DENIZLI, Turkey (EWTN News) — An archaeological team working in southwest Turkey says it has uncovered the tomb of St. Philip the Apostle.
Italian professor Francesco D’Andria, head of the excavation team at the ancient city of Hierapolis in the province of Denizli, told reporters on July 26 that experts had reached the apostle’s tomb.
Archaeologists had been working for years to find the tomb, he said. They reached the monument while working on the ruins of a newly unearthed church in Hierapolis, the Turkish news agency Anadolu reports. The city of Hierapolis, whose name means “sacred city,” is a UNESCO World Heritage Site. It is famous for its historical hot springs and was used as a spa since the second century. It features a mixture of pagan, Roman, Jewish and early Christian influences.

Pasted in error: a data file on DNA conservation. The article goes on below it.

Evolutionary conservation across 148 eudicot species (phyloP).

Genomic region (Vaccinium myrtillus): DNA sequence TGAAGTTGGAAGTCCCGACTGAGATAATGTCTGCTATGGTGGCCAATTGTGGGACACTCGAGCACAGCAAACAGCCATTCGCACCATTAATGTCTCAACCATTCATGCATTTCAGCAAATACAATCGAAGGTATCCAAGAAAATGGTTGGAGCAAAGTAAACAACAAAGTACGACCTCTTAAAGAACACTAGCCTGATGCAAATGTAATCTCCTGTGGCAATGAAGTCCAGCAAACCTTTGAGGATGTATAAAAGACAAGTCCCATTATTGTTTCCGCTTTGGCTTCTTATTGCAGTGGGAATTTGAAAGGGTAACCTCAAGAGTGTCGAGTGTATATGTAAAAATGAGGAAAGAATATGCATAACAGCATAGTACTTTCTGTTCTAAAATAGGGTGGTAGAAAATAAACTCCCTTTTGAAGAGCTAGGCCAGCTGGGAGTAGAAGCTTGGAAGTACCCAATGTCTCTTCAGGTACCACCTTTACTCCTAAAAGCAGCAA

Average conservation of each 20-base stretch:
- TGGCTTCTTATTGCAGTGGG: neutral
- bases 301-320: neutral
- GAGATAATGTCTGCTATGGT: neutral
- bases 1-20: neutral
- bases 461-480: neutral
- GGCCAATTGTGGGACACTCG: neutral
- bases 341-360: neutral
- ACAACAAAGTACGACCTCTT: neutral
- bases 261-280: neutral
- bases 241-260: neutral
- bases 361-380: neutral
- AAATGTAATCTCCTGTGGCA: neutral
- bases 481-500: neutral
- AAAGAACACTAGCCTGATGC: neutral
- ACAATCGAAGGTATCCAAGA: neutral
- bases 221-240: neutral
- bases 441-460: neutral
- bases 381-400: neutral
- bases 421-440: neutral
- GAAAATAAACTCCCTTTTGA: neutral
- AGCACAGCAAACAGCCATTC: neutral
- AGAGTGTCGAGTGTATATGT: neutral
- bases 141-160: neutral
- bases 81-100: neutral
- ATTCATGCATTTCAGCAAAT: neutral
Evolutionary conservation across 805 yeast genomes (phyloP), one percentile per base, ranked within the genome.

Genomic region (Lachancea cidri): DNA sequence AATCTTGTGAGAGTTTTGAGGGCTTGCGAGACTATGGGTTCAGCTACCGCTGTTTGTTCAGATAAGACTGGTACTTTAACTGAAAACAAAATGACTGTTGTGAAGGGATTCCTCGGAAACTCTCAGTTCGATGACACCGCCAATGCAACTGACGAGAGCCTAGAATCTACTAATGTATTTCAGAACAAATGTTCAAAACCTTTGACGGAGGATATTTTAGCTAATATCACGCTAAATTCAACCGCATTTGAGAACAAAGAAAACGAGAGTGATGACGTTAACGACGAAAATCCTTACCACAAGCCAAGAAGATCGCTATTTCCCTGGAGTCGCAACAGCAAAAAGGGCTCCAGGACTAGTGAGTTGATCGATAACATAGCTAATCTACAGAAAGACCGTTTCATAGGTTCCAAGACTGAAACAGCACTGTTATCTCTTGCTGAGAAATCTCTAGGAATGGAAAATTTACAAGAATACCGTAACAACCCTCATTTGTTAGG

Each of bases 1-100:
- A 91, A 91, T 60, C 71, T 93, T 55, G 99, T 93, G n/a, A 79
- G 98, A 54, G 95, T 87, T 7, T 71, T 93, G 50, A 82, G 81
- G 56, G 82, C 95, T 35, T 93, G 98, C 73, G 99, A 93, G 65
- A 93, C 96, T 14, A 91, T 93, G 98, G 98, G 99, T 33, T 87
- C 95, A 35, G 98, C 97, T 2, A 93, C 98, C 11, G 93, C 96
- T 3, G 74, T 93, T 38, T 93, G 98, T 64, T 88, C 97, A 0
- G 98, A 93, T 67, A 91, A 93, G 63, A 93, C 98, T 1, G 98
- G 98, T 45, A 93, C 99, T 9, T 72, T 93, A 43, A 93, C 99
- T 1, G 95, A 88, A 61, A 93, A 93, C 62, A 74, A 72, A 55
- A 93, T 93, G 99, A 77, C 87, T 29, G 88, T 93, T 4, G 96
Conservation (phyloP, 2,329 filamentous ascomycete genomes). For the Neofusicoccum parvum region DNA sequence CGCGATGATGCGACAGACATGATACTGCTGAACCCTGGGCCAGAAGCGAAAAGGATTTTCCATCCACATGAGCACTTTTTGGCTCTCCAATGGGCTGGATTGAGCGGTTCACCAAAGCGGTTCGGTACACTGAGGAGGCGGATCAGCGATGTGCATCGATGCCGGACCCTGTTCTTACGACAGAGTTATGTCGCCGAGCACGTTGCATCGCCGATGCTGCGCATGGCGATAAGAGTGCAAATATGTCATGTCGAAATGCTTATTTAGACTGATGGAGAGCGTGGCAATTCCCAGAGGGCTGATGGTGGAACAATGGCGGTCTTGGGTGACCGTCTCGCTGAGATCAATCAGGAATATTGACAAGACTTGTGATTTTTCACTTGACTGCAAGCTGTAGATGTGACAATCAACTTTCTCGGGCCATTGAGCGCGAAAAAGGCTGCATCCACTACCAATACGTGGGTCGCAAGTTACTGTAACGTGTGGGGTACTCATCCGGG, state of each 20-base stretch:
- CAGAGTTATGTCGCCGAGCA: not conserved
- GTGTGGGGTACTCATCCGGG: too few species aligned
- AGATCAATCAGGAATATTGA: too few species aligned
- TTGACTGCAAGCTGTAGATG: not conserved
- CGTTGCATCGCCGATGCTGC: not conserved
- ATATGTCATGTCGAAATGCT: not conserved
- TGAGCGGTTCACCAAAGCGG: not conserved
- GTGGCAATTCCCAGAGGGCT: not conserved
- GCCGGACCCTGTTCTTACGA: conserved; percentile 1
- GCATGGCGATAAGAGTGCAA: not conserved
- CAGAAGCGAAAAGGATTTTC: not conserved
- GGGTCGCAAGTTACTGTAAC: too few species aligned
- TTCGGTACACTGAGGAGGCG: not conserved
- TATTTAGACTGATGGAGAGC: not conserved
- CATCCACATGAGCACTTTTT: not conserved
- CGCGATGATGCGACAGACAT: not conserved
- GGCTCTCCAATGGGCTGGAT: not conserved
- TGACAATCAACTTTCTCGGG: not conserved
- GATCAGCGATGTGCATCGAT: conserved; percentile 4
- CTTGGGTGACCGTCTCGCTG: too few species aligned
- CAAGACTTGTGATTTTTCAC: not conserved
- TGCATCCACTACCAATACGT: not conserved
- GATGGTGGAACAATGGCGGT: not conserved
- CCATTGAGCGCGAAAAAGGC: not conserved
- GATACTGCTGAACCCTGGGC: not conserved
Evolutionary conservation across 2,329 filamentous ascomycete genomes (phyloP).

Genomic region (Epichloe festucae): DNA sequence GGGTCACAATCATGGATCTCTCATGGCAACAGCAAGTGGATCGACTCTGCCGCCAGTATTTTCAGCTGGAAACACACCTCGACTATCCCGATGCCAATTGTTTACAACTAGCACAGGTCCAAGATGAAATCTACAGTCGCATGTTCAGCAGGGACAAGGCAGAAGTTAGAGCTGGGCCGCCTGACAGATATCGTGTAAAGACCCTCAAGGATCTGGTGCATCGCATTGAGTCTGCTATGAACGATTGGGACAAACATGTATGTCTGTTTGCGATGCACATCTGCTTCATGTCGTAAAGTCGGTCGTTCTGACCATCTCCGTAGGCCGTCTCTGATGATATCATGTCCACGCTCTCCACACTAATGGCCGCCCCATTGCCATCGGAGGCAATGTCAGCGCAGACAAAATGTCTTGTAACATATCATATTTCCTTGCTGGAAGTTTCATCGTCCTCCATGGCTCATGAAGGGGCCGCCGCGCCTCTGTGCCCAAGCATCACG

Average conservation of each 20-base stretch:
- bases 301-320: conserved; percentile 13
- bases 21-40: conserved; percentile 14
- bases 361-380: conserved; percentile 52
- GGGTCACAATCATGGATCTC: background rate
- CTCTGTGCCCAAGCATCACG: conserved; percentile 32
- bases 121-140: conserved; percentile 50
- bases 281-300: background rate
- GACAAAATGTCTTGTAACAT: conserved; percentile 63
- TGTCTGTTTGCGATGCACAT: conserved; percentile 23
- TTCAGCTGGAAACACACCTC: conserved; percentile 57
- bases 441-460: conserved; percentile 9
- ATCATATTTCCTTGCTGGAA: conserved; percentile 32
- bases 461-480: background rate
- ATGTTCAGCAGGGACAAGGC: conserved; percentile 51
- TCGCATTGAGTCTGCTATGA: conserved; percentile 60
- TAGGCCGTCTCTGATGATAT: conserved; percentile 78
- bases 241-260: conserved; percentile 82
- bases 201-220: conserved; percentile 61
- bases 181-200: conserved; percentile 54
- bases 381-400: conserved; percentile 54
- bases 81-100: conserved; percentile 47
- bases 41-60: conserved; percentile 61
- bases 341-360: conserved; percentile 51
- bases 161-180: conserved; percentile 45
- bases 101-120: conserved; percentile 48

The structure of the tomb and the writings on it prove that it belonged to St. Philip the Apostle, D’Andria said. He characterized the discovery as a major development both for archaeology and the Christian world.
St. Philip was one of the first followers of Jesus, telling others, “Come and see.” During the Last Supper, he asked Jesus to show them God the Father and heard Jesus’ reply: “He who has seen me has seen the Father.”
After the Resurrection, St. Philip preached in Greece, Syria and the Phrygia region now in west-central Anatolia. He is believed to have died a martyr in the city around the year 80 by being crucified upside down or beheaded.
In his 2006 expositions on the lives of the apostles, Pope Benedict XVI lauded the saint’s “characteristics of true witness.”
St. Philip’s alleged tomb, which has not yet been opened, is expected to become an important Christian pilgrimage destination.